The extensive and long continued influence exercised by our venerated father, the numerous and important offices which he filled, are sufficient evidence of the estimate placed on his abilities and learning by those with whom he acted. He was eminently a wise man. A man whose judgments were clear and decided, and whose advice always carried with it peculiar weight. His remarkable placidity of temper, his amiable and courteous manners, his uniform regard for the feelings of others, carried him even through the severest conflicts without a scar. So far as we know, he never gave offence or made an enemy. His integrity was unimpeachable. He was truthful, frank, and honest. Always open in the expression of his convictions, no man was ever in doubt where he stood, or which side he occupied on any question of doctrine or policy. He was utterly incapable of chicanery or manoeuvring. He never attempted to attain his objects by any underhand measures. The end and the means were always openly announced and publicly avowed. As a preacher, Dr. Janeway was instructive, earnest, and faithful. As a pastor, he was indefatigable in his attention to the young, the sick, the afflicted and the inquiring. His zeal for sound doctrine was one of the most prominent traits of his character, and had much to do in determining the whole course of his life. His zeal was not unenlightened bigotry, but arose from the clear perception of the importance of truth to holiness. He was satisfied that the salvation of men and the glory of God were dependent on the preservation of the gospel in its purity. He was therefore always on the alert, always among the foremost in opposing every form of error. For this fidelity he is to be had in grateful remembrance. A more consistent man is not to be found in our long-catalogue of ministers. Consistent not only in the sense of being constant in his opinions, but in the correspondence of his deportment with his professions and with his social position and official station. There was nothing worldly in his spirit, or ostentatious in his mode of living. He was an exemplary Christian gentleman. God preserved him from those cancers of the soul, covetousness and avarice, which often eat out the life even of men professing godliness. He was a large and generous giver. It is believed that he regularly gave away the one-fifth of his income. All our benevolent operations can bear witness to the liberality and constancy of his benefactions. All that we have said, however, might be true; our revered father might have been thus amiable and upright as a man, thus consistent and irreproachable in his life, thus zealous for the truth, and thus generous in his benefactions, and yet come far short of what he really was. That which was the groundwork of his character, that which elevated his virtues into graces, was his deep, unaffected piety, not the religion of nature, not merely devout feelings excited by a consideration of the greatness and goodness of God, which so many mistake for Christian experience, but that love of God which flows from the apprehension of his glory in the person of his Son, and from the assurance of his love as manifested in Christ to the guilty and the polluted. Dr. Janeway was not only a religious man, but a Christian, a penitent believer in Christ, living in humble fellowship with God and with his Son our Saviour; living therefore not for himself but for Him who died for him and rose again.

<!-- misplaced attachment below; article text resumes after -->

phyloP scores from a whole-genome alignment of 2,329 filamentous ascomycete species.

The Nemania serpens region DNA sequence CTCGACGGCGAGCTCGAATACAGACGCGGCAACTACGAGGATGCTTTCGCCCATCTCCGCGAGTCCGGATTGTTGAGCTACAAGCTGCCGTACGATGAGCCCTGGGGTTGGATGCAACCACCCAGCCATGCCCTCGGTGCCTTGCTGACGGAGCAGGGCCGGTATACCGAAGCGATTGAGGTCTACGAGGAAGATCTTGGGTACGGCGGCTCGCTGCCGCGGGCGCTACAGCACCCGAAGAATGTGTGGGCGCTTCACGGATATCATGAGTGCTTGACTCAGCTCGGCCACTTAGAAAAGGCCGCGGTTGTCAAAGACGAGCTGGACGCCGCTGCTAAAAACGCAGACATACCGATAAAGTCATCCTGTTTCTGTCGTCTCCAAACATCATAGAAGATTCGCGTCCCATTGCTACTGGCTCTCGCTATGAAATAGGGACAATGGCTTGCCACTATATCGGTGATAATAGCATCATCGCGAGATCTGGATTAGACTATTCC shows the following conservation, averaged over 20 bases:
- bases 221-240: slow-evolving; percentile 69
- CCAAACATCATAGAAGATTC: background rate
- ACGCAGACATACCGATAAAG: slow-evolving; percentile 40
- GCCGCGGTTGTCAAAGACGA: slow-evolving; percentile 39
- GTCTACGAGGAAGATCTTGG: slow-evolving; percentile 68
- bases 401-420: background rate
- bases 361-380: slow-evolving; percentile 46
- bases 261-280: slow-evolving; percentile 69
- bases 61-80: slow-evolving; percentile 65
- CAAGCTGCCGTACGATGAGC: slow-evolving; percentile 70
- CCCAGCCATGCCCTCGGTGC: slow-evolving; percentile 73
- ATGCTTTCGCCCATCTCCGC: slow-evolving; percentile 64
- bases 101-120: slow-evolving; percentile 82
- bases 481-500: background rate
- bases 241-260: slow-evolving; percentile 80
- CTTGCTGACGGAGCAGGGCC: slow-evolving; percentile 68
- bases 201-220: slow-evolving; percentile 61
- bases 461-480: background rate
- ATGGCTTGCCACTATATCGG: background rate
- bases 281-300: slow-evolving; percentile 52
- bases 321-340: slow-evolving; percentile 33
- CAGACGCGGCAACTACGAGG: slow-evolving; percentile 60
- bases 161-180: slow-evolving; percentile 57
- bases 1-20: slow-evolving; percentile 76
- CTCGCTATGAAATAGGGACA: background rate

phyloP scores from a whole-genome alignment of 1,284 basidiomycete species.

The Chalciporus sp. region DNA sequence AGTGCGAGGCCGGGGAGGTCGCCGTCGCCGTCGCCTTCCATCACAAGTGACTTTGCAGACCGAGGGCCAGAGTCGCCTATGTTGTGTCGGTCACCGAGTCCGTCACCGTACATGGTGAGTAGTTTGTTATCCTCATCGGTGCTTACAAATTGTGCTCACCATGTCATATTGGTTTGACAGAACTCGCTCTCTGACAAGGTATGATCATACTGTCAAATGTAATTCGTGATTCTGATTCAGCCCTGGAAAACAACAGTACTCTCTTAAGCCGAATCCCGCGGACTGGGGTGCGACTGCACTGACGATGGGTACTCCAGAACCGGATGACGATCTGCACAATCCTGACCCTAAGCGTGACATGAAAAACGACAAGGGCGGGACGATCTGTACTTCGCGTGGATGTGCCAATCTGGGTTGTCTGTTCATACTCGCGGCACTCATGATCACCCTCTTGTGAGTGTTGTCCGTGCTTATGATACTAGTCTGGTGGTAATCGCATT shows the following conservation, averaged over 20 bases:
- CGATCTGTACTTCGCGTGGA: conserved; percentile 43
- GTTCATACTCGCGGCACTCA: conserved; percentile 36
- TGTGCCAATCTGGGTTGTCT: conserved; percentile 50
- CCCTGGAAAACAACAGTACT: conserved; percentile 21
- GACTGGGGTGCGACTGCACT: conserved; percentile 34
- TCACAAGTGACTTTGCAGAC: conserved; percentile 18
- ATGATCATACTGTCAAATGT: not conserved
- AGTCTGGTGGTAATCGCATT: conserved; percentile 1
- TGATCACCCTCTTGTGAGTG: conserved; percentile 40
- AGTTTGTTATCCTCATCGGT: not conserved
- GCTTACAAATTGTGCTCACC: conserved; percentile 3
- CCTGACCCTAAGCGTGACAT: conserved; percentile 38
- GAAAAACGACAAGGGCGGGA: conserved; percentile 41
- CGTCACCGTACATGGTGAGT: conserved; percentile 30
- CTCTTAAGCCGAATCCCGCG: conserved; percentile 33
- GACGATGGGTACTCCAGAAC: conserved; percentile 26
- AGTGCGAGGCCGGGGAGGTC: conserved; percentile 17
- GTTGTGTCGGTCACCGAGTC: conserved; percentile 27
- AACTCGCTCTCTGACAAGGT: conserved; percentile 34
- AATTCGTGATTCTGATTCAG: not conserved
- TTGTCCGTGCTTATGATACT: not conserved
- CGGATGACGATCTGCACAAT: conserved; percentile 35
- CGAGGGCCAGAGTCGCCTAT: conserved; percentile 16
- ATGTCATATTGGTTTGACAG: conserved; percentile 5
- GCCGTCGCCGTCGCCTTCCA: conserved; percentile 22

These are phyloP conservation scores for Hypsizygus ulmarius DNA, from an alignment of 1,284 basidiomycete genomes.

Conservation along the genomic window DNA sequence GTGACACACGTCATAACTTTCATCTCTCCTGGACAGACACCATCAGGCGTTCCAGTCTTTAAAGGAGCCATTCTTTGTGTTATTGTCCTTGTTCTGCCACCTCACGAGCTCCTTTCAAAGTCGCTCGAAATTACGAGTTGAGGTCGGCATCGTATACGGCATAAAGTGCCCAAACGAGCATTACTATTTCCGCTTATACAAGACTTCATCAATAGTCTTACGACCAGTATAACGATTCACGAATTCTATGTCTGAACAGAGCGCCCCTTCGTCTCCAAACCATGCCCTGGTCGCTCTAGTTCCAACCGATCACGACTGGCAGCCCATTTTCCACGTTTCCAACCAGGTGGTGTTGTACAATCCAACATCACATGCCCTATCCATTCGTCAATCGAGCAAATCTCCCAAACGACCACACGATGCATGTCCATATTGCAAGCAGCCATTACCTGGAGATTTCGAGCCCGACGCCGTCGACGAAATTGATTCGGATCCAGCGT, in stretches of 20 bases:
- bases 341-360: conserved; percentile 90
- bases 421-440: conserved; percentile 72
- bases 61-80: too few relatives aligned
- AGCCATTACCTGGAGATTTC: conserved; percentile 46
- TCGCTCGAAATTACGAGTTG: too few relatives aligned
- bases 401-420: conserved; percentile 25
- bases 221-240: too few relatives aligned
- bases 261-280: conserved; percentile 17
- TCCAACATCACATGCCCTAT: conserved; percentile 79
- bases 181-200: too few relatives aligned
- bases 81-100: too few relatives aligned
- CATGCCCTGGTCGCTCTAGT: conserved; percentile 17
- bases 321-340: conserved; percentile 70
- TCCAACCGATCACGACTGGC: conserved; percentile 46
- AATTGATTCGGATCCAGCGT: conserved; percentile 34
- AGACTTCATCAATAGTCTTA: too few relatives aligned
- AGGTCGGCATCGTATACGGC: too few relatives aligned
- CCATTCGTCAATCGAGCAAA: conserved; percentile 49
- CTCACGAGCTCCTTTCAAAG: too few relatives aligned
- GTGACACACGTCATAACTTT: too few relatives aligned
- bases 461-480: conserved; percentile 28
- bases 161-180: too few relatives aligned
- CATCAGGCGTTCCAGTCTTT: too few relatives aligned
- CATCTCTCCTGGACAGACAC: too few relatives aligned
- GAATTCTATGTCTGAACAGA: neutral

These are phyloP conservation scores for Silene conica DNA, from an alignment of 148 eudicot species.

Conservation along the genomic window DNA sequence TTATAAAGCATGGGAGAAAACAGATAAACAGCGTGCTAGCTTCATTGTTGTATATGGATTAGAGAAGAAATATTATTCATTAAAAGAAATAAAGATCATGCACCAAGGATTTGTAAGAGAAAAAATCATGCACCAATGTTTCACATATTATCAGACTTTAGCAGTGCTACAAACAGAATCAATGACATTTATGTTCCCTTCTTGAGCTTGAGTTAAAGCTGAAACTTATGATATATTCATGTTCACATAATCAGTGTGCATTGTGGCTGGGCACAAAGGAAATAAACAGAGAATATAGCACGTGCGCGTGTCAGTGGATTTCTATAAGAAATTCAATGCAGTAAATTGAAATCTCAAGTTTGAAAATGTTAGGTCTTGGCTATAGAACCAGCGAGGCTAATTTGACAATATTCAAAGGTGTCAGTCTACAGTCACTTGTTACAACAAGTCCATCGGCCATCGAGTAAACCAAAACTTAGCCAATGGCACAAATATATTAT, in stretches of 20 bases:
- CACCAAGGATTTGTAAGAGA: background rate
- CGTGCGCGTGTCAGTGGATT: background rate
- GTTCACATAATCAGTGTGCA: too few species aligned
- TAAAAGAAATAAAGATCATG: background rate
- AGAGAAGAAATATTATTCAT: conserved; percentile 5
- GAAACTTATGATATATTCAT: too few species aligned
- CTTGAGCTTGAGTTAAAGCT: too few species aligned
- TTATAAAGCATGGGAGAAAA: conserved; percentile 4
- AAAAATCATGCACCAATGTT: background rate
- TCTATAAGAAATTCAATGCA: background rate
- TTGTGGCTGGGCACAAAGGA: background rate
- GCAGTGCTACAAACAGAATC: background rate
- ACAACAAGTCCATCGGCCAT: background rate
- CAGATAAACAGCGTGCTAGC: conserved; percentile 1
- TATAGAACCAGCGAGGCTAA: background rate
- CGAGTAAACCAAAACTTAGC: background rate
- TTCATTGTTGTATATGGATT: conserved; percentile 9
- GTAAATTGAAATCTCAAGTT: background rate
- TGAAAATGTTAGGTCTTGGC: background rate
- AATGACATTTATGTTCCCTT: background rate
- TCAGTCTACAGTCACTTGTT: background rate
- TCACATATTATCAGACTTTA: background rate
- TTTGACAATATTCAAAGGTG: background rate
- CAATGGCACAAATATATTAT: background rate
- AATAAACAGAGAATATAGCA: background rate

He fought a good fight, he kept the faith, and henceforth there is laid up for him a crown of righteousness, which the Lord the righteous Judge shall give him at that day. Christian brethren, how can we better employ the few moments which we are permitted to spend around the coffin of this faithful soldier of Christ, than in meditating on the nature and reward of that conflict which he so long sustained, and which, by the grace of God, he brought to so joyful an issue ?

To read the remainder of Dr. Hodge’s funeral sermon, click here.

Words to Live By:
Christians love the gift of life as received from the Lord, yet we welcome the approach of death as that which has been conquered by an all-victorious Savior. To die in Christ is to enter into His presence. To die apart from Him is to enter into an endless misery.